Posted on

All of us can be part of the peace process

I came down to our farm last weekend to write this newspaper column. I can think better sitting on the front porch of our cabin in what I call Peaceful Valley. Besides, I wanted to continue our conversation about ‘peace’ that began the last time I wrote and what could be a better match.
To start the day, I turned on the TV for a quick update on the news but instead was confronted with the Discovery/Times channel and an intense in-depth report by Thomas Freidman. He is a world famous reporter who constantly alerts us to the fact that we are all connected in this our ‘global living room.’
The reality he presented this day was of violence in the Middle East and futile efforts of building peace in the region by building a ‘wall’ to separate the warring parties. In speaking with citizens on both sides of the wall, the messages seemed to be the same: When people become desperate and without hope, they will do anything to effect change in their lives even if that means death from this earth. Thus we have suicide terrorists and counter attacks of great military and international implication.
The new ‘wall’ that defines the Israel border was called by one scholar, ‘The longest wailing wall in history.’ He lamented that people are ‘crying on both sides.’ Where will it stop? It is so beyond me.
And then I remember again the hymn that pleads: ‘Let there be peace on earth.’ It starts with a cry for the realization of a universal peace between all living creatures living everywhere and ends with these sobering personal words of responsibility: ‘And let it begin with me.’ What does that mean and how are we as individual to impact this overwhelming condition of conflict?
There is a group in Indianapolis that works with children that can give us all some direction in constructive conflict resolution in our everyday lives. It is called the Peace Learning Center. Tim Nation as the executive director and Benjamin Hunter as the chairman of the center’s board have given us some good guidelines for our lives in the following views they shared in an Indianapolis Star article:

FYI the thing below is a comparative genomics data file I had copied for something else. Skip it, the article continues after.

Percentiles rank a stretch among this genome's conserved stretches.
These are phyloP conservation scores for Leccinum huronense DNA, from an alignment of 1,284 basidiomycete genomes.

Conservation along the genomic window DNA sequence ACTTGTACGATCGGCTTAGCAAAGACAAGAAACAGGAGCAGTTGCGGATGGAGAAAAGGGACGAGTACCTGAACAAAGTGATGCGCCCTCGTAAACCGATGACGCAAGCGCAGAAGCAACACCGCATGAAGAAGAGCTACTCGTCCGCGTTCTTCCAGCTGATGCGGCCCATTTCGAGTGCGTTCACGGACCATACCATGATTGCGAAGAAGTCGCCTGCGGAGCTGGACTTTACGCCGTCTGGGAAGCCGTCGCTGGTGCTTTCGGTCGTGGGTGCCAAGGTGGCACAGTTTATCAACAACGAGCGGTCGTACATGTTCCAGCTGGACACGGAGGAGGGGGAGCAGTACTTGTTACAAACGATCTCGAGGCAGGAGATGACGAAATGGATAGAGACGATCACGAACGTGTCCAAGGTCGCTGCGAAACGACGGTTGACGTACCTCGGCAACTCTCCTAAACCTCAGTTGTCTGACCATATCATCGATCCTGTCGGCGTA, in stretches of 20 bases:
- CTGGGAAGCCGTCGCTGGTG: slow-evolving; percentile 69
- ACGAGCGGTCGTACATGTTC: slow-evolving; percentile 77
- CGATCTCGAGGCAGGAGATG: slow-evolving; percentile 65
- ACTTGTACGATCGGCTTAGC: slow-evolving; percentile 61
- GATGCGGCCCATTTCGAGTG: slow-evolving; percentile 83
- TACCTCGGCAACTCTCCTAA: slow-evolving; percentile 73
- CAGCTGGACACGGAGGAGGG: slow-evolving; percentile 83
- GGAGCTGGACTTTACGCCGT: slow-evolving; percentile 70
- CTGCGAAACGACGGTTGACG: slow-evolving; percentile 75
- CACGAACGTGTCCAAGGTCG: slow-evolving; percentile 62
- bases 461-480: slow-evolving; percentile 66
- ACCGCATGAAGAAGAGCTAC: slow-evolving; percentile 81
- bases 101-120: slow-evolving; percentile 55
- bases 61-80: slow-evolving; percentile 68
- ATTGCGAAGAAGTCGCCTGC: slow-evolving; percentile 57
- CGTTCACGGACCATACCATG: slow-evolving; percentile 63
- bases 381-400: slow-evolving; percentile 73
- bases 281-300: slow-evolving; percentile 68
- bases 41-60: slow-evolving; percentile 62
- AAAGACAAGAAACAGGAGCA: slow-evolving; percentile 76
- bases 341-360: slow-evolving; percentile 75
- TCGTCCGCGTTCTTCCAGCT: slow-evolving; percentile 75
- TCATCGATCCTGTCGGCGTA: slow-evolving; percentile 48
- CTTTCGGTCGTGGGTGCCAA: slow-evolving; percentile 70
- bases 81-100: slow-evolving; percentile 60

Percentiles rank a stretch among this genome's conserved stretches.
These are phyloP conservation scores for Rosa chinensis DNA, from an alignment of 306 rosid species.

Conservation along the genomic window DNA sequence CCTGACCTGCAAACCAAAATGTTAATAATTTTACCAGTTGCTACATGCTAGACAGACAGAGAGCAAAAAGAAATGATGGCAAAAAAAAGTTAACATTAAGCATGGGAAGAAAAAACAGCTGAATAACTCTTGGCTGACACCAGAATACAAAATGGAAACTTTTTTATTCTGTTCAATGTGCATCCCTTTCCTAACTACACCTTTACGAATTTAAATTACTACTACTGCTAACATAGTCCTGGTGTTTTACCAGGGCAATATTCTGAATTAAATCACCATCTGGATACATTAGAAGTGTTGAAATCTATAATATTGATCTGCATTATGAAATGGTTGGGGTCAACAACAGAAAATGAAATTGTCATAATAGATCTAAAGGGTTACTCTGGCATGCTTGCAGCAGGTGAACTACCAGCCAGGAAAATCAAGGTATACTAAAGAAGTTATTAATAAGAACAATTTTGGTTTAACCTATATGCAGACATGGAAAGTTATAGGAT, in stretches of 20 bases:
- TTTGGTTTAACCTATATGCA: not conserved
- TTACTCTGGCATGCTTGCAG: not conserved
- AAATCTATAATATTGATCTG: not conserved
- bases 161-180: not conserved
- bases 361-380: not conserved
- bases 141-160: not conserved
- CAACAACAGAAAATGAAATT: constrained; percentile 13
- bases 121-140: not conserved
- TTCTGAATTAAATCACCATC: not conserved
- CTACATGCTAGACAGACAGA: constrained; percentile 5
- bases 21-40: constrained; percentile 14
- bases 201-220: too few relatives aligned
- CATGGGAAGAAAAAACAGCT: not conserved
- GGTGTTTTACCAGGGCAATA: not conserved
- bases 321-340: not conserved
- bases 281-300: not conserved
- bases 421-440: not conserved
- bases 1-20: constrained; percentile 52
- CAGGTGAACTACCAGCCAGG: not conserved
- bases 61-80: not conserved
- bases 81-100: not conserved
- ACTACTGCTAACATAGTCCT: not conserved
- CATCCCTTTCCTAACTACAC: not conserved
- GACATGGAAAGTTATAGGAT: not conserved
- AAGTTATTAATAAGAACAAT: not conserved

‘Peace is possible in our community. Unfortunately, minor situations too often turn into violent tragedies when we don’t deal with issues as they come up. That is why Peace Learning Center promotes safe and common ways to work out conflicts, just like the rules of the road for driving help us safely get to where we want to go.
‘It is important for everyone to realize many of our problems can be worked out if we ask some questions and get more information before making assumptions about other people’s intentions. We must remember what not to do in a conflict: No fouls.
‘What are fouls? This list everyone knows well from their own experiences: Blaming, put-downs, teasing, threatening, lying, getting even, bossing, making excuses, hitting, grabbing, name calling and not listening, all things that take us away from peace and add frustration to our lives. Most people would probably agree if we did away with all those fouls, the world would be a more peaceful place.’
‘A technique Peace Learning Center shares with more than 8,000 youth, parents and adults each year includes this simple idea: If someone fouls you, come back with a question instead of fouling them back.
‘Questions show you are ready to talk things through instead of letting the other person get the worst of you by returning fire.
‘We all have the potential to be peacemakers. It takes a consistent approach by adults and youth to not tolerate fouls and keep each other accountable. Next time you are fouled, try a question in response. See what happens.’
This advice challenges me to be a part of the peace process. No more wringing of hands and blaming or waiting on the international negotiators to change our world. There is something we can do.
‘Let there be peace on earth, and let it begin with me.’